On "the Son of Man coming in a cloud" (Lk. 21:27), St. Augustine sees a possible figure for Christ's coming in the Church or in His body (and, of course, the second sense doesn't exclude a literal reading).
But the words, coming in the clouds, may be taken in two ways. Either coming in His Church as it were in a cloud, as He now ceases not to come. But then it shall be with great power and majesty, for far greater will His power and might appear to His saints, to whom He will give great virtue, that they may not be overcome in such a fearful persecution. Or in His body in which He sits at His Father’s right hand He must rightly be supposed to come, and not only in His body, but also in a cloud, for He will come even as He went away, And a cloud received him out of their sight. (Augustine, Ep. 199 in Cat. Aur. 3.2, 687-688)

St. Methodius of Olympus uses Lk 21:34 in a reflection on the Nazirite vows and "two vines", Christ the true vine and the vine of Satan, which brings not just drunkenness, but the intoxication of the passions.
For we perceive from the Scriptures two kinds of vines which were separate from each other, and were unlike. For the one is productive of immortality and righteousness; but the other of madness and insanity. The sober and joy-producing vine, from whose instructions, as from branches, there joyfully hang down clusters of graces, distilling love, is our Lord Jesus, who says expressly to the apostles, (Jn 15:1, 5) “I am the true vine, ye are the branches; and my Father is the husbandman.” But the wild and death-bearing vine is the devil, who drops down fury and poison and wrath, as Moses relates, writing concerning him, (Dt 32:32, 33) “For their vine is of the vine of Sodom, and of the fields of Gomorrah: their grapes are grapes of gall, their clusters are bitter: their wine is the poison of dragons, and the cruel venom of asps.” ... Hence, too, the heathen, becoming intoxicated, sharpen their passions for murderous battles; for man is not so much excited, nor goes so far astray through wine, as from anger and wrath. A man does not become intoxicated and go astray through wine, in the same way as he does from sorrow, or from love, or from incontinence. And therefore it is ordered that a virgin shall not taste of this vine, so that she may be sober and watchful from the cares of life, and may kindle the shining torch of the light of righteousness for the Word. “Take heed to yourselves,” says the Lord, “lest at any time your hearts be overcharged with surfeiting, and drunkenness, and cares of this life, and so that day come upon yon unawares, as a snare.”  (Methodius of Olympus, Banquet of the Ten Virgins 5.5, in ANF, vol. 6, p. 327)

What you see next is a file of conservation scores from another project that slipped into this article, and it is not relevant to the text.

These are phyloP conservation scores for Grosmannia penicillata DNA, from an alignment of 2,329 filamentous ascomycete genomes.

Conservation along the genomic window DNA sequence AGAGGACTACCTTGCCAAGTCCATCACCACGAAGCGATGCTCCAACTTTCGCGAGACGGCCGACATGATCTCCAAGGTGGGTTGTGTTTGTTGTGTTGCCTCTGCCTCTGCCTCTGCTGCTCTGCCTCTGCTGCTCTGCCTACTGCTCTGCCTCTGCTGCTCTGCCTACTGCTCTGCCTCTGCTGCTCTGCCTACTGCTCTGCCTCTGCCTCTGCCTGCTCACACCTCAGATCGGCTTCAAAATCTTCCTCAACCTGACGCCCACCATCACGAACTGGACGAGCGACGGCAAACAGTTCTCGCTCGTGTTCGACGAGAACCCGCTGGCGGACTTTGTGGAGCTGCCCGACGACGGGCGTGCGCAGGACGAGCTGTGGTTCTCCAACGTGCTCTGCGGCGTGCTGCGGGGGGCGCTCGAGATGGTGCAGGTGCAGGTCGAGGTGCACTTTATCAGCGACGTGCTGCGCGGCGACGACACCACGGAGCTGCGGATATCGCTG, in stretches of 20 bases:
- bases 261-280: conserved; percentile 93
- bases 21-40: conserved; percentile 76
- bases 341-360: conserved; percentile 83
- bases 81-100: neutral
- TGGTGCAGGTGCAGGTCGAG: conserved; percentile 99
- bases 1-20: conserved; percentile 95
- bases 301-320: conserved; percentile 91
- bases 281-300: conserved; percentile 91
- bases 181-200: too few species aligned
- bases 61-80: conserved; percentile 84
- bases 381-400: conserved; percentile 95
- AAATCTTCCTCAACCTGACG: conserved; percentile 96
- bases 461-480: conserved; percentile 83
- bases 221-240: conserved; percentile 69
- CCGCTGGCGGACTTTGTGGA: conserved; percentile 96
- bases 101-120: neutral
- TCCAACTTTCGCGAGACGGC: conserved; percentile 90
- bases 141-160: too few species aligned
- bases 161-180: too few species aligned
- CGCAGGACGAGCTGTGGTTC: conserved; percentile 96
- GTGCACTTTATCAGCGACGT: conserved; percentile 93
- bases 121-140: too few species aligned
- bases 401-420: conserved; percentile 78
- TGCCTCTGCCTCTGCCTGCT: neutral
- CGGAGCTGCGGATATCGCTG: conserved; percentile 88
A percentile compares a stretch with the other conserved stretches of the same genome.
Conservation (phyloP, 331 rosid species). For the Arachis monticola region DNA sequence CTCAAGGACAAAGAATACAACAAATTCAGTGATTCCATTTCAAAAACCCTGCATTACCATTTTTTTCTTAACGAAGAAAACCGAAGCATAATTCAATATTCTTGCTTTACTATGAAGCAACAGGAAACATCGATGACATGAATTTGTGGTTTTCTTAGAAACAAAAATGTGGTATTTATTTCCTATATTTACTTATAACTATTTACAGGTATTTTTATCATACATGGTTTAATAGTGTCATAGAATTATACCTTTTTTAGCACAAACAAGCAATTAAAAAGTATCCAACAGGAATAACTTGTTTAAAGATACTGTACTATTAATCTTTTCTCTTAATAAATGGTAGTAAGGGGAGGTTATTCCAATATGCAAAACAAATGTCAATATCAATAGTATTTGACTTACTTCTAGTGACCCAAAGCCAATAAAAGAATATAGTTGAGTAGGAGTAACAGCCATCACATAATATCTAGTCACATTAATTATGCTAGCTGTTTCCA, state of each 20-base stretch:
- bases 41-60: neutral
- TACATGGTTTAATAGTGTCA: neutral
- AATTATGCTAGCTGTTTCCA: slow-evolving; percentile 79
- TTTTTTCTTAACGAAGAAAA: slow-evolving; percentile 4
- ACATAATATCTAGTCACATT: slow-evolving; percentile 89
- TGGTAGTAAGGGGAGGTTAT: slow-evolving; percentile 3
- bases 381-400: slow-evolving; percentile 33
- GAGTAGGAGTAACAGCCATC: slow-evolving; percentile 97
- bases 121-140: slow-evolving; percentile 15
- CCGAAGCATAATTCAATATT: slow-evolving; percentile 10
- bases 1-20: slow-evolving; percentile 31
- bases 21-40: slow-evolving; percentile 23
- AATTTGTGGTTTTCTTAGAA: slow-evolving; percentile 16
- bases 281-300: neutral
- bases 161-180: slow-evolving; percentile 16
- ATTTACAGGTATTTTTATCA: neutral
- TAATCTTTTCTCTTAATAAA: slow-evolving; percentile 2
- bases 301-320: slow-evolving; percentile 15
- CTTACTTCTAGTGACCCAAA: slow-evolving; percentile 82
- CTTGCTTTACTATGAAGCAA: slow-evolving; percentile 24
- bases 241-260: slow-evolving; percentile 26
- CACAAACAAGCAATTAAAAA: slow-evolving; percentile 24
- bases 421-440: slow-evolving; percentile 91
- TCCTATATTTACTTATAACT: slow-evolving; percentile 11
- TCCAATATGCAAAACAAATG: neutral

St. Gregory the Great uses Lk 21:34 in warning the pastor not to let the cares of this world distract him from tending his flock:
The ruler should not relax his care for the things that are within in his occupation among the things that are without, nor neglect to provide for the things that are without in his solicitude for the things that are within; lest either, given up to the things that are without, he fall away from his inmost concerns, or, occupied only with the things that are within bestow not on his neighbours outside himself what he owes them ... For when the head languishes, the members fail to thrive; and it is in vain for an army to follow swiftly in pursuit of enemies if the very leader of the march goes wrong. No exhortation sustains the minds of the subjects, and no reproof chastises their faults, because, while the office of an earthly judge is executed by the guardian of souls, the attention of the shepherd is diverted from custody of the flock; and the subjects are unable to apprehend the light of truth, because, while earthly pursuits occupy the pastor’s mind, dust, driven by the wind of temptation, blinds the Church’s eyes. To guard against this, the Redeemer of the human race, when He would restrain us from gluttony, saying, Take heed to yourselves that your hearts be not overcharged with surfeiting and drunkenness (Luke 21:34), forthwith added, Or with cares of this life: and in the same place also, with design to add fearfulness to the warning, He straightway said, Lest perchance that day come upon you unawares (lbid.). (Gregory the Great, Reg. Past. 2.7. in NPNF2, vol. 12, p. 17)